A large part of the consumerization push in healthcare has centered around billing. This is often a patient’s most frustrating and confusing contact with healthcare—making it prime real estate in the fight for transparency.
Most large healthcare organizations have been tackling the issue in recent years, and while improvements have been made, much more work is needed.
That’s according to a survey of 23 executives from 20 of the top 100 U.S. health systems (based on net patient revenue), conducted by commissioned by patient payment and engagement platform Cedar and conducted by The Health Management Academy. Overall, the study found that while many organizations are prioritizing patient experience with finances, many still struggle to simplify patient billing and align it with revenue cycle management (RCM).
More than half of the executives surveyed from those organizations said that identifying “consumer-centric financial experiences” as a top 10% priority. And while the survey found that most organizations have at least some plans to achieve that priority, most plans are implemented in a fragmented way—just 63% said they were aligning at least four of eight points (such as scheduling, account creation, billing, or final payment) across the patient financial journey.
So what’s standing in the way of progress? Many executives said that, while external forces like increased regulations or consumer expectations are difficult to deal with, the primary barriers to improving their patients’ financial experience are internal.
For example, 75% of finance executives said competing priorities are the biggest barrier, while consumer executives said patient engagement is their biggest barrier. This could indicate a disconnect in the C-suite that needs to be bridged.
Executives also identified other problems, such as a lack of consumer-friendly resources, struggles to consolidate bills, inconsistent RCM technology use, and limited tracking of patient-centric metrics when measuring the success of billing and RCM.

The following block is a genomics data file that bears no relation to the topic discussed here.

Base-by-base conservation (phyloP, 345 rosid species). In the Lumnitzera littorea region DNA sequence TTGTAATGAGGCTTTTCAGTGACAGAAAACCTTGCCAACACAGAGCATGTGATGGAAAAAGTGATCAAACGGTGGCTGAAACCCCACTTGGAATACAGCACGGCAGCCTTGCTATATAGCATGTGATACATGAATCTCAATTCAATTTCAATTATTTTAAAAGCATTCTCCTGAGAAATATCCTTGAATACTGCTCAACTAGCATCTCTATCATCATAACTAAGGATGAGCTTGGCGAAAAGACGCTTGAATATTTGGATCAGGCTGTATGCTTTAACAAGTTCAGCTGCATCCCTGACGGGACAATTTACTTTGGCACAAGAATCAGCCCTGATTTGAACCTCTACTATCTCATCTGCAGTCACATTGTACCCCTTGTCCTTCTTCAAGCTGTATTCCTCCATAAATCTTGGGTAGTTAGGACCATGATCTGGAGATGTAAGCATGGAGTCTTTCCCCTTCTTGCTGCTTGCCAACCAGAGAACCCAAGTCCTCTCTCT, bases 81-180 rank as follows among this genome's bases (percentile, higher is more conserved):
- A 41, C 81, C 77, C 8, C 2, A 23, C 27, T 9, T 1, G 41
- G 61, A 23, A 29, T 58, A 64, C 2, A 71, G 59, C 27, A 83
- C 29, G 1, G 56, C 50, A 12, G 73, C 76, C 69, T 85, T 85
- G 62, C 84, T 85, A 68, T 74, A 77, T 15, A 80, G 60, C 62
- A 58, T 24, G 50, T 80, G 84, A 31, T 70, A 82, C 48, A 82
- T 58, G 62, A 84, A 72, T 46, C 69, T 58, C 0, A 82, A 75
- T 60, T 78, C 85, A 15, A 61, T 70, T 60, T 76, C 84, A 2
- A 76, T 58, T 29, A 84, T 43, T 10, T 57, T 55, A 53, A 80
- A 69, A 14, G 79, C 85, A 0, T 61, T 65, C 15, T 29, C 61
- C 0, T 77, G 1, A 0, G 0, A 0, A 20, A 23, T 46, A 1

The survey identified several areas that health executives should focus on:
- Price transparency. Just 65% of health systems have OOP calculators that can help patients estimate the cost of their care and plan for it. And while 80% have chargemasters posted, those are often difficult for patients to navigate and can lead to incorrect estimates.
- Consolidate bills. Most health systems are using alternative billing methods, such as a patient portal or online billing applications. However, 35% don’t offer a consolidated bill, and those that do often only include charges from within the health system. That means that many patients see multiple bills from multiple organizations—in different formats, for different amounts, potentially creating confusion.
- Increase flexibility in payment plans. While most top health systems (82%) offer flexible payment plans with low to no interest, more can be done. Just 41% offer self-select payment plans, which could give patients even more control of their options.
- Adopt tracking metrics. While all health systems track traditional RCM elements related to financial well-being (e.g., net collection ratios, claims denial rates), more work is needed in tracking patient-centric metrics. Just 67% of organizations track patient satisfaction, 58% time to bill, and 25% bill readability.
- Implement end-to-end RCM tech. Forty-one percent of those surveyed use an end-to-end RCM solution, with 0% using RCM tech for one or more RCM components and 8% not using one at all.